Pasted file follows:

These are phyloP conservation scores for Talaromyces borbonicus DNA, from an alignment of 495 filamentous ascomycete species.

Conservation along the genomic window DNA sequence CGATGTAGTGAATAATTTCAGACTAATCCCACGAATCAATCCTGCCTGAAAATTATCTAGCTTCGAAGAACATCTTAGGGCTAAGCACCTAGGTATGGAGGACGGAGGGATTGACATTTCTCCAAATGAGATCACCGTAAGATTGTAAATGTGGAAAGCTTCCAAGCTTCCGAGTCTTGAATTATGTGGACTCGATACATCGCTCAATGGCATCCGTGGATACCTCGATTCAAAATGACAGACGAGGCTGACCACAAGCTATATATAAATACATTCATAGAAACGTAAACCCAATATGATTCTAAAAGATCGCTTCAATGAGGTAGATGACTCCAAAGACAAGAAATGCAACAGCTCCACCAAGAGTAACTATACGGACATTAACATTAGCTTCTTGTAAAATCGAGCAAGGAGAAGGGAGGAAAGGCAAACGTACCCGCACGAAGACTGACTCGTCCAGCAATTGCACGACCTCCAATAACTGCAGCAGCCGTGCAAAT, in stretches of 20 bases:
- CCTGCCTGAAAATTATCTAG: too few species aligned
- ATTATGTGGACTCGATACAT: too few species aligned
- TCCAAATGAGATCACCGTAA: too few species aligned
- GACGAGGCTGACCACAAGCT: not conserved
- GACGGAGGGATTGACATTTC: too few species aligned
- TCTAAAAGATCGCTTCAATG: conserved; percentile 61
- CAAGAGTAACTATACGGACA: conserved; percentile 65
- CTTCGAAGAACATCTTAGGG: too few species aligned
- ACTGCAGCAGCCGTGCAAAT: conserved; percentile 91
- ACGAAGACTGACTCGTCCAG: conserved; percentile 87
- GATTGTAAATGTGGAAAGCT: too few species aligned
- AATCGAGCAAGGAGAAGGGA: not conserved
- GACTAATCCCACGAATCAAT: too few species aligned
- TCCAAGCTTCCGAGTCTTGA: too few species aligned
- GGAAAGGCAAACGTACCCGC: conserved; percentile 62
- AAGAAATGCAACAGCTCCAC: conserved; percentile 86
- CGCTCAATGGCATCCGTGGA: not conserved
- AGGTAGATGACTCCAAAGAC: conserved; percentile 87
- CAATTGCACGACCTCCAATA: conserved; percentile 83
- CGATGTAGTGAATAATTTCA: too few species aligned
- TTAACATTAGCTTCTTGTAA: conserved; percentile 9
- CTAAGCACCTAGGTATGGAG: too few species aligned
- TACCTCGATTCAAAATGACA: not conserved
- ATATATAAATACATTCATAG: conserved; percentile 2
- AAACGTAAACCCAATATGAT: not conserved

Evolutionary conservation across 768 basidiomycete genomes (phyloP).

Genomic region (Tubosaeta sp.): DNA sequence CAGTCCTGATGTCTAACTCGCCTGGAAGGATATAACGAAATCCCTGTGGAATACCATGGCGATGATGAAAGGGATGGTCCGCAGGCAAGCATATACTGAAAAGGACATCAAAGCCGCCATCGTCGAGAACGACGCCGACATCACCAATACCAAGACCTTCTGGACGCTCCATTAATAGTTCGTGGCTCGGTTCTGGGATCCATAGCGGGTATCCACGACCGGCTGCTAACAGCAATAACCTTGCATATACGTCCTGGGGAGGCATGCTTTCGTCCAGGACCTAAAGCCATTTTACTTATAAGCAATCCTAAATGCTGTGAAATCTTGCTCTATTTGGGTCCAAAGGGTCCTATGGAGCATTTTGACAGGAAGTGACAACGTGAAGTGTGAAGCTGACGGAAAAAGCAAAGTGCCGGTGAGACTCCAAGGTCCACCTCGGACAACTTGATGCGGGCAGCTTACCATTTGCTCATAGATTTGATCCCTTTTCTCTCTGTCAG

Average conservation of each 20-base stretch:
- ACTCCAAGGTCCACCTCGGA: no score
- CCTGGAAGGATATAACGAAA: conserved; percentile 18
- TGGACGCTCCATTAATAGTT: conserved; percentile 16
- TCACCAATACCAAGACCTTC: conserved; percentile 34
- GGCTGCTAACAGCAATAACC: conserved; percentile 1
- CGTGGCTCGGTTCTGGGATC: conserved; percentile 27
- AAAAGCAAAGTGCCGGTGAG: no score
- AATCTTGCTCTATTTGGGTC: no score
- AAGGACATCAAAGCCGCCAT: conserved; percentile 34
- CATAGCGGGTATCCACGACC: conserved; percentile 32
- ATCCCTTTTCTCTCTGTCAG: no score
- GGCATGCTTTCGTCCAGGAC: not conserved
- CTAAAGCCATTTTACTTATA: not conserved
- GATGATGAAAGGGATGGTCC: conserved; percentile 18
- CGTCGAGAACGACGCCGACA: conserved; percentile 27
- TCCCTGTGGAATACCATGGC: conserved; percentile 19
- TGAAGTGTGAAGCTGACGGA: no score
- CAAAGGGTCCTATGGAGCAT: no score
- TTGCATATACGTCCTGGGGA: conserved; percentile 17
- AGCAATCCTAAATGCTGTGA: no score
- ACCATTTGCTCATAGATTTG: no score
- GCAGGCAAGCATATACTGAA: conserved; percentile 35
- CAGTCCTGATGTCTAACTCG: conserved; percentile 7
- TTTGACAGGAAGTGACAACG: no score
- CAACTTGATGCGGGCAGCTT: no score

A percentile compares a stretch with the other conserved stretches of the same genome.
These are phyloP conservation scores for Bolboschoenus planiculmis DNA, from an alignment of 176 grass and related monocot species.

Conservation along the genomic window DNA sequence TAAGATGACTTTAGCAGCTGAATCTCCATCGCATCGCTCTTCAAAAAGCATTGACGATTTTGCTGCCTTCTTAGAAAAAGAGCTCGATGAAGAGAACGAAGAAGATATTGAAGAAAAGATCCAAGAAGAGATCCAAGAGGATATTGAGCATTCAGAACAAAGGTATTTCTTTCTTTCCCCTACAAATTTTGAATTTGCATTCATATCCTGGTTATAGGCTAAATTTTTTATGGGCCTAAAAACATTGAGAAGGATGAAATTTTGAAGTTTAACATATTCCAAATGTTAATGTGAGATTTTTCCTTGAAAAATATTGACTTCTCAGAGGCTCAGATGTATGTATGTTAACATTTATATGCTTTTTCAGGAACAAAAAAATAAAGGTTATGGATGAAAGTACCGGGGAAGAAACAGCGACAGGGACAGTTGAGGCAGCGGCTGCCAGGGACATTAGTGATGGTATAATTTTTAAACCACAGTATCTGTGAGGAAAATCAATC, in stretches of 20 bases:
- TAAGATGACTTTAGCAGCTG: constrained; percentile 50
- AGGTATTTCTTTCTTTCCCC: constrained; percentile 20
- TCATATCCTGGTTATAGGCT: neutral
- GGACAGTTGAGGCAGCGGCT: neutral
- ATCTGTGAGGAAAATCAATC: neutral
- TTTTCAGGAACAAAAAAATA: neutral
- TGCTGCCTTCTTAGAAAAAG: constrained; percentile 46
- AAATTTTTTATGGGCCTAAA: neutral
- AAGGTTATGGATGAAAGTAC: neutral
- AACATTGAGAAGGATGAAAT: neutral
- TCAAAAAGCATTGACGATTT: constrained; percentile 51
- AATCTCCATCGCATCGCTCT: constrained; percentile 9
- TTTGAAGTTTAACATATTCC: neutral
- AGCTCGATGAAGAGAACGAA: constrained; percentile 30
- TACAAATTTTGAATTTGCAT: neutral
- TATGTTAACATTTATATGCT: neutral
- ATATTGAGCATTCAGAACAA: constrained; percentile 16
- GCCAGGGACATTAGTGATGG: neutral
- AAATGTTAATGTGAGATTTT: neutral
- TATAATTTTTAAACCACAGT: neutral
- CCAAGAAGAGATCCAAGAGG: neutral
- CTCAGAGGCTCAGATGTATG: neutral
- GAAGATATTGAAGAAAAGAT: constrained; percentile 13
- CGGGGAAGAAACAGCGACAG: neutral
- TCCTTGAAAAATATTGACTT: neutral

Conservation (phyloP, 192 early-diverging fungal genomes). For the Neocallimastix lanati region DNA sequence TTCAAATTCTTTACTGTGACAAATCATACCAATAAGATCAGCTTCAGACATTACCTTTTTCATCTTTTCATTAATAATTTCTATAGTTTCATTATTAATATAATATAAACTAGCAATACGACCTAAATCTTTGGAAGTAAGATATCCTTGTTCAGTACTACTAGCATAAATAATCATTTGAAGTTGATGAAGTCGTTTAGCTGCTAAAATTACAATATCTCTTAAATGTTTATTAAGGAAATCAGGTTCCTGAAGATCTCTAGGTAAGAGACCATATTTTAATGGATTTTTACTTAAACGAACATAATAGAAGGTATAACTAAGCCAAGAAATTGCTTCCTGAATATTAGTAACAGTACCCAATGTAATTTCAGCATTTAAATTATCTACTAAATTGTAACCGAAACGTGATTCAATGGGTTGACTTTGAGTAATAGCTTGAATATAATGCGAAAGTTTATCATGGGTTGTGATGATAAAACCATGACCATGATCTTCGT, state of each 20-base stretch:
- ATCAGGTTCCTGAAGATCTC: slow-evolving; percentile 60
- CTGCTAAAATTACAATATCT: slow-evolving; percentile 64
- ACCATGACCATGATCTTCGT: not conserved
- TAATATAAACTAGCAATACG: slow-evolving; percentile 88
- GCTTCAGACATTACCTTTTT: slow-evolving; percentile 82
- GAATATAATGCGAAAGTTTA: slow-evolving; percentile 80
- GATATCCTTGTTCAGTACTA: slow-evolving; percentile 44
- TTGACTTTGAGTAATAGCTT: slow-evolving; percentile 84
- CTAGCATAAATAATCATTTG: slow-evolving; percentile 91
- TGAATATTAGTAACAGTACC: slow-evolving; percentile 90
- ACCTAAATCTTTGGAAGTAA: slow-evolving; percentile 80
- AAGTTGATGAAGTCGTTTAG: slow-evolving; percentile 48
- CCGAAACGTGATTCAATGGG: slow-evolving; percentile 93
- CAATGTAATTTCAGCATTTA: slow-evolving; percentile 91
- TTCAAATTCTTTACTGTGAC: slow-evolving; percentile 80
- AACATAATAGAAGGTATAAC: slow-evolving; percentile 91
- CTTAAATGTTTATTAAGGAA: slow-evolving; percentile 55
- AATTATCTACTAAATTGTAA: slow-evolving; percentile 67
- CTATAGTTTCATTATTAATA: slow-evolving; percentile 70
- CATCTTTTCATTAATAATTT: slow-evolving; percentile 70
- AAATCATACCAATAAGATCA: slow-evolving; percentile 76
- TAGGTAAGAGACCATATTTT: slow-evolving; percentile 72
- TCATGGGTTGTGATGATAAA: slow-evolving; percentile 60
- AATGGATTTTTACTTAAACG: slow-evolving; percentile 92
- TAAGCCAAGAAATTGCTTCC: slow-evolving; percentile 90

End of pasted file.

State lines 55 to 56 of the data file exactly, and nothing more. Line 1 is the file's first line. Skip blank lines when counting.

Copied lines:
- CAACTTGATGCGGGCAGCTT: no score

A percentile compares a stretch with the other conserved stretches of the same genome.